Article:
The Feast of the Transfiguration
Sunday, February 3, 2008
Readings: Exodus 24:12-18, Ps. 99, II Peter 1:16-21
Gospel: Matthew 17:1-9
Preacher: The Rev. Laura Gottardi-Littell
This past Friday I had the opportunity to hear the presiding bishop of the Episcopal church, Katherine Jefferts Shori. Shori is the first woman to lead the Episcopal church. She has a Ph.D. in oceanography, is a small craft pilot, and is married with a grown daughter. She was in town last week for the ordination of the new bishop of Chicago. On Friday Chicago-area clergy had an opportunity to meet with her as a group, to hear some of her reflections and ask her questions.
Someone in our audience asked Shori if the deep calm she exudes is for real. The presiding bishop said it is in fact who she is, most of the time. Her awareness of herself as God’s beloved allows her to be strong in her own convictions yet open and receptive to others. Shori is a bridge-builder, a lover of dialogue, a believer in keeping everyone at the table. And she needs all that in her job as head of a church that’s currently very divided.
Shori began our conversation by talking about the word “conversation” -- noting that conversation and conversion share a common root.
She spoke about today’s gospel, noting that at both Jesus’ transfiguration and baptism, God speaks out of a cloud and says about Jesus: “This is my beloved son. With him I am well pleased.”
Shori said that understanding our selves and others as God’s beloved can pave the way for more constructive conversations, sometimes even conversion. Particularly when we disagree with the other, or when they are different from us, it’s important to remain rooted in this understanding of our mutual identity as God’s beloved.
Today’s gospel makes Jesus’s real identity clear.
Jesus is up there on a mountaintop with John, James, and Peter.
And at one point Jesus’ face begin to shines, and his garments turn a dazzling white
The disciples see Moses and Elijah there on the mountain talking with Jesus.
A voice from the clouds says: “This is my beloved son, with whom I am well pleased. Listen to him!”
We call this event, as recorded in the gospels, the transfiguration.
The transfiguration is about who Jesus is and it’s also about the glory of God, as reflected in Jesus. Our other Scripture readings today are also about God’s glory. Moses experiences the glory of the Lord on Mt. Sinai. The first letter of Peter offers a eyewitness account of the transfiguration, from Peter’s perspective. Our psalm speaks of God’s glory and might.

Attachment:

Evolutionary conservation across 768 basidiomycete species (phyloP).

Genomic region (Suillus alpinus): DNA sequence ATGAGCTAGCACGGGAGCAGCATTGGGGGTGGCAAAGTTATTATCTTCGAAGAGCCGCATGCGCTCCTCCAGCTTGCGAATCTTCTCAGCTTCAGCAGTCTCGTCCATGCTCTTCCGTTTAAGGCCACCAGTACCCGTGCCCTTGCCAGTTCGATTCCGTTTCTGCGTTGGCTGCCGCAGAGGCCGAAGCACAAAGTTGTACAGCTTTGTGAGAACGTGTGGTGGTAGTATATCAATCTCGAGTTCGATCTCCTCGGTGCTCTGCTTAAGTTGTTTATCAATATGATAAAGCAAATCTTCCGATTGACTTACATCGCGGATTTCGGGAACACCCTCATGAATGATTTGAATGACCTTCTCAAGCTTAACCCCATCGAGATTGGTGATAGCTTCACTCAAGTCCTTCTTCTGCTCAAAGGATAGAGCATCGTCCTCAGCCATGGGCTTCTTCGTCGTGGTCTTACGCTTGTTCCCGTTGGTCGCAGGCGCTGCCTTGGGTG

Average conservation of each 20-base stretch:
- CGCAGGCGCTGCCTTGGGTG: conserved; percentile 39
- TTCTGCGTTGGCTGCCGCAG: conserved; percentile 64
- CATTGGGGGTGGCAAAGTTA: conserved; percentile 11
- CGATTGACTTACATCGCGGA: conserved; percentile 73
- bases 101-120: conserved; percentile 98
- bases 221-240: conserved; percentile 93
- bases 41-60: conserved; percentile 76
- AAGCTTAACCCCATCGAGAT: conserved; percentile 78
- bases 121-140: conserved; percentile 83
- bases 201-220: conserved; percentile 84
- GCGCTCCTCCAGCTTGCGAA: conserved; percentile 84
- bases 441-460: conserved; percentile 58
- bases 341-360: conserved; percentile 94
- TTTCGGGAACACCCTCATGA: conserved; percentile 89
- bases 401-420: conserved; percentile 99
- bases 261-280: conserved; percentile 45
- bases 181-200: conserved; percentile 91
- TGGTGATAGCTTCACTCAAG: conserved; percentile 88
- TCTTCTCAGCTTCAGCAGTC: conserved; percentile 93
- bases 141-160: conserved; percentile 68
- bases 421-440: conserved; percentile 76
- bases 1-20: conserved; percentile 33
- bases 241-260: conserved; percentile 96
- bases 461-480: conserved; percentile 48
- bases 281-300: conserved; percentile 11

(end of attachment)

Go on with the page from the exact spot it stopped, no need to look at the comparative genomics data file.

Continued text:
As human beings, we all participate in the glory of God, all are part of God’s glorious creation.
At the same time we live in a fallen world.
Paul says all of us have sinned and fallen short of the glory of God.
That’s our human reality.
But if see ourselves and others only as fallen, flawed, limited we take part in disfiguring our collective humanity. Our conversations become ones of blame, misunderstanding, and contempt. This adds to the fallen-ness and brokenness of the world, rather than helping transform it.
And God is about transfiguring rather than disfiguring humanity.
Jesus’s transfiguration prefigures the cross and resurrection. It’s a preview of coming attractions. In Luke’s account, Moses and Elijah talk to Jesus about the exodus Jesus is going to lead in Jerusalem. They use that word exodus, Greek for departure. Jesus, the second Moses, is going to lead another exodus, going to set humanity free through his departure via the cross. He will allow himself to be disfigured in order to bring about his and our transfiguration.
The cross was an instrument of torture designed to literally disfigure the human person
The forces of hate, fear and judgment put Jesus up on a cross and disfigured him. Those same forces continue to disfigure human beings today, mentally and physically.
But the resurrection proves these disfiguring forces have no ultimate power over our true identity. Nothing could prevent Jesus from being loved by God, not even the cross. He was nailed there in part because he went around saying he was God’s beloved and that others, mostly the wrong people, were also God’s beloved. Samaritans, prostitutes, lepers, tax collectors, the poor -- Jesus had the nerve to believe God loved them. Naturally this irked political and religious authorities who believed they had the right to determine who was in and out with God, and that they could control the folks Jesus was going around transfiguring.